Tim Lincecum has spent the duration of his big league career in an orange and black uniform. So there would be a certain poetry if he ditched the San Francisco Giants and flew to the Baltimore Orioles as he attempts to come back from an extended decline and recent surgery.
Uniform colors, however, aren't enough. A move to the Orioles—and the American League East in general—would be a potential disaster as Lincecum looks to rebuild his value and resurrect his career.
As Eduardo A. Encina of the Baltimore Sun recently reported, the O's have "expressed interest" in Lincecum along with several other clubs. Lincecum, Encina added, has yet to hold a long-promised showcase but was set to begin throwing off a mound.
Until we see what he can do with a baseball in his hand, it's all guesswork and conjecture. But it makes sense the Orioles would be interested after losing Wei-Yin Chen to free agency and failing to sign any of the market's impact starting pitchers so far.
Assuming Lincecum shows enough to warrant a job somewhere, however, he should cast his gaze beyond Camden Yards.
Why? Well, for starters, it was the third-most hitter-friendly stadium in baseball last season, according to ESPN.com's Park Factors statistic.
And the AL East in general is brutal. Boston's Fenway Park checked in as the fourth-best hitters' yard, and Yankee Stadium came in at No. 10. That's not even mentioning the Toronto Blue Jays, MLB's highest-scoring squad last season.
Lincecum has never pitched at Camden and has limited experience against all AL East teams. But he hasn't fared well against AL opponents in his career, as he owns a 4.10 ERA in 171.1 interleague innings.
That's not to say a move to the Junior Circuit would spell automatic doom for the slender, 31-year-old right-hander. But if he's hoping to optimize his chances of success and a bounce-back payday next winter, he needs to pick the right destination.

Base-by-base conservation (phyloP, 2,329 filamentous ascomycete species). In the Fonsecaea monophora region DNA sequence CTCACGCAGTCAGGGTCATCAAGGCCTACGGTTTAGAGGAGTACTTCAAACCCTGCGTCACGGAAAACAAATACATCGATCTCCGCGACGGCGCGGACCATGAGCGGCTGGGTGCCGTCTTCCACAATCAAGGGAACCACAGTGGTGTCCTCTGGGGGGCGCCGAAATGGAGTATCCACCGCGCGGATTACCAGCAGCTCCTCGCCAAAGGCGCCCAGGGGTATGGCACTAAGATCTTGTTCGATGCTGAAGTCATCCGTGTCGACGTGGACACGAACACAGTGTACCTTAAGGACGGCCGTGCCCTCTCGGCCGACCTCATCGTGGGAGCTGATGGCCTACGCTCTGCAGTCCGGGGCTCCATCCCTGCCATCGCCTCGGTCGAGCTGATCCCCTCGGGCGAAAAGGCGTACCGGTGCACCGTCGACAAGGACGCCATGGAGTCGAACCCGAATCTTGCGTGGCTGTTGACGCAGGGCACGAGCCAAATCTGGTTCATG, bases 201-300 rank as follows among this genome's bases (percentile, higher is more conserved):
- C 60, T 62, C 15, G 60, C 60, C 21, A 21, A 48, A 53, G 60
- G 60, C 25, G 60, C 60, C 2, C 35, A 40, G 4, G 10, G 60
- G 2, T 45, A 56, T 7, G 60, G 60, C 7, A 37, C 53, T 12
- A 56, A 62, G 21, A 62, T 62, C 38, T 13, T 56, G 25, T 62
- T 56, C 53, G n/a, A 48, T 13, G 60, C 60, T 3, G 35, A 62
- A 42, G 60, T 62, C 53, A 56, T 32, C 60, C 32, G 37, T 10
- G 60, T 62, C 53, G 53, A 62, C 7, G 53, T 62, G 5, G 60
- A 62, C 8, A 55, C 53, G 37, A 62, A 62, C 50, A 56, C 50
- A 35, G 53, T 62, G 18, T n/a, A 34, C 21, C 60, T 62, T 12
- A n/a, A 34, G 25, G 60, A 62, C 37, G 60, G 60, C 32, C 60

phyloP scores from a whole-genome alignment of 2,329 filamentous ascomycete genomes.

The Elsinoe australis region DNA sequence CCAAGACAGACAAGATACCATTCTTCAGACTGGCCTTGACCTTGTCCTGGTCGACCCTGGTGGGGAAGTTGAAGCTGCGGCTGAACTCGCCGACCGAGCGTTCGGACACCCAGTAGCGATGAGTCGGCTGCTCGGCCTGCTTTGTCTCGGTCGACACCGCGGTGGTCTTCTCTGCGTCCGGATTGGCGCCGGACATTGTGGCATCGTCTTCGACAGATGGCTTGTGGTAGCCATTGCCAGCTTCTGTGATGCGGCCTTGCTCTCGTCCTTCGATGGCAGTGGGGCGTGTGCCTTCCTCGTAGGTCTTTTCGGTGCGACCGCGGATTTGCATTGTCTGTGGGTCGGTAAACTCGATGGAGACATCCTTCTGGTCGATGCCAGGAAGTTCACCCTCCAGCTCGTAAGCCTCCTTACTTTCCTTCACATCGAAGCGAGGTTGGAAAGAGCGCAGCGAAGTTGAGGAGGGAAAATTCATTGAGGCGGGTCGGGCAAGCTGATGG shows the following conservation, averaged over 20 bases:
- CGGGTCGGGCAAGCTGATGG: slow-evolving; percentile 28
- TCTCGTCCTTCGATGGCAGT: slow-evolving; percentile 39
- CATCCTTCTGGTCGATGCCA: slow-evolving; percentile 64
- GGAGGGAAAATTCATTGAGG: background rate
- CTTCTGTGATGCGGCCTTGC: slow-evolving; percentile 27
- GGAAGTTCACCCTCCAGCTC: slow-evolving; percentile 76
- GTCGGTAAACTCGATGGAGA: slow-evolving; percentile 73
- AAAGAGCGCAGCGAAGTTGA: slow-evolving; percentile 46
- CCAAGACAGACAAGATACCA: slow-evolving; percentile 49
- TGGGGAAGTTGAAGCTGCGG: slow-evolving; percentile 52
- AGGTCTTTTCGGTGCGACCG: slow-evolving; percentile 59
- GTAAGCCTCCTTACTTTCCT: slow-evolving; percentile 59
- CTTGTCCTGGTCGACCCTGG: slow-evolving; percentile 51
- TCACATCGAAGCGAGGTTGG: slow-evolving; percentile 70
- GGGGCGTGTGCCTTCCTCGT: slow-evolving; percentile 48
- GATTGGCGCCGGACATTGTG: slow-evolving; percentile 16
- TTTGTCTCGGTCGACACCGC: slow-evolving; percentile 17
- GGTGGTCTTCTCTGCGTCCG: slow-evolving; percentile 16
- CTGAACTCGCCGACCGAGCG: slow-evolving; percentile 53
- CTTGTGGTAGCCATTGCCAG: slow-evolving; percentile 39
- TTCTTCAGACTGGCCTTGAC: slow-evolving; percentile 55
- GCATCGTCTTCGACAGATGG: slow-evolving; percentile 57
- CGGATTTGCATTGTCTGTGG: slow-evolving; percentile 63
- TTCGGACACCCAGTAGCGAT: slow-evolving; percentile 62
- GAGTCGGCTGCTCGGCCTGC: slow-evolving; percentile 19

Once upon a time, not so long ago, The Freak was the most feared pitcher in the game, a two-time National League Cy Young Award winner who surpassed 200 strikeouts and 200 innings in every season between 2008 and 2011.
With his tightly coiled mechanics and slight build, there was always a question of how long he would last. The answer came beginning in 2012, as his velocity cratered and his ERA climbed.
He showed flashes of his old self, tossing no-hitters against the San Diego Padres in 2013 and 2014 and making memorable appearances out of the bullpen during the Giants' 2012 World Series run.
But the overall trajectory was downward with momentum, culminating in a season-ending September hip procedure.
Lincecum's father, Chris, who engineered his son's unique delivery and has been his longtime coach and confidant, said Tim met with his surgeon, Dr. Marc Philippon, and was told his hip looks "perfect," per Rael Enteen of KNBR.com.
Who will sign Tim Lincecum?
If that's true, and especially if Lincecum can regain some command and zip on his fastball, it's still possible he can be an above-average pitcher. At the very least, he's worth a flier for someone.
Which brings us back to Baltimore. Sure, if the Orioles are willing to dazzle Lincecum with gobs of guaranteed cash, he should consider pouncing.
But his goal next season is to serve notice to the rest of the league that he's back and deserving of a multiyear commitment. To do that, he should go to a pitchers' paradise if possible.
Like, say, AT&T Park? Yes, the Giants rotation appears full with Madison Bumgarner, free-agent additions Johnny Cueto and Jeff Samardzija, veteran Jake Peavy and Matt Cain, Lincecum's former co-ace. Second-year hurler Chris Heston may be in the mix as well.
But general manager Bobby Evans said San Francisco "will be watching" Lincecum's showcase, per Enteen. And while a relief assignment might not be Lincecum's first choice, Peavy and Cain both missed time with injuries last season. A rotation slot could open up at some point on the only club Lincecum has ever known.
Then again, as McCovey Chronicles' Grant Brisbee pointed out:
It's the Tim Lincecum paradox. If he pitches well enough for the Giants to consider altering their plans substantially, there will be other teams who can offer more money or more guarantees about playing time. If he pitches about as well as we're used to, the Giants wouldn't have an obvious roster spot for him anyway.
If he doesn't go back to the Bay Area, Lincecum should consider a club like the San Diego Padres or his hometown Seattle Mariners. Anywhere but the cauldron of clout that is the AL East, where ERAs go to balloon.
If he's desperate, fine. But if the surgery really did renew Lincecum's game and thus offer him a choice of destinations, he should opt for one where his talents will play the strongest—uniform colors be damned.
All statistics courtesy of Baseball-Reference.com unless otherwise noted.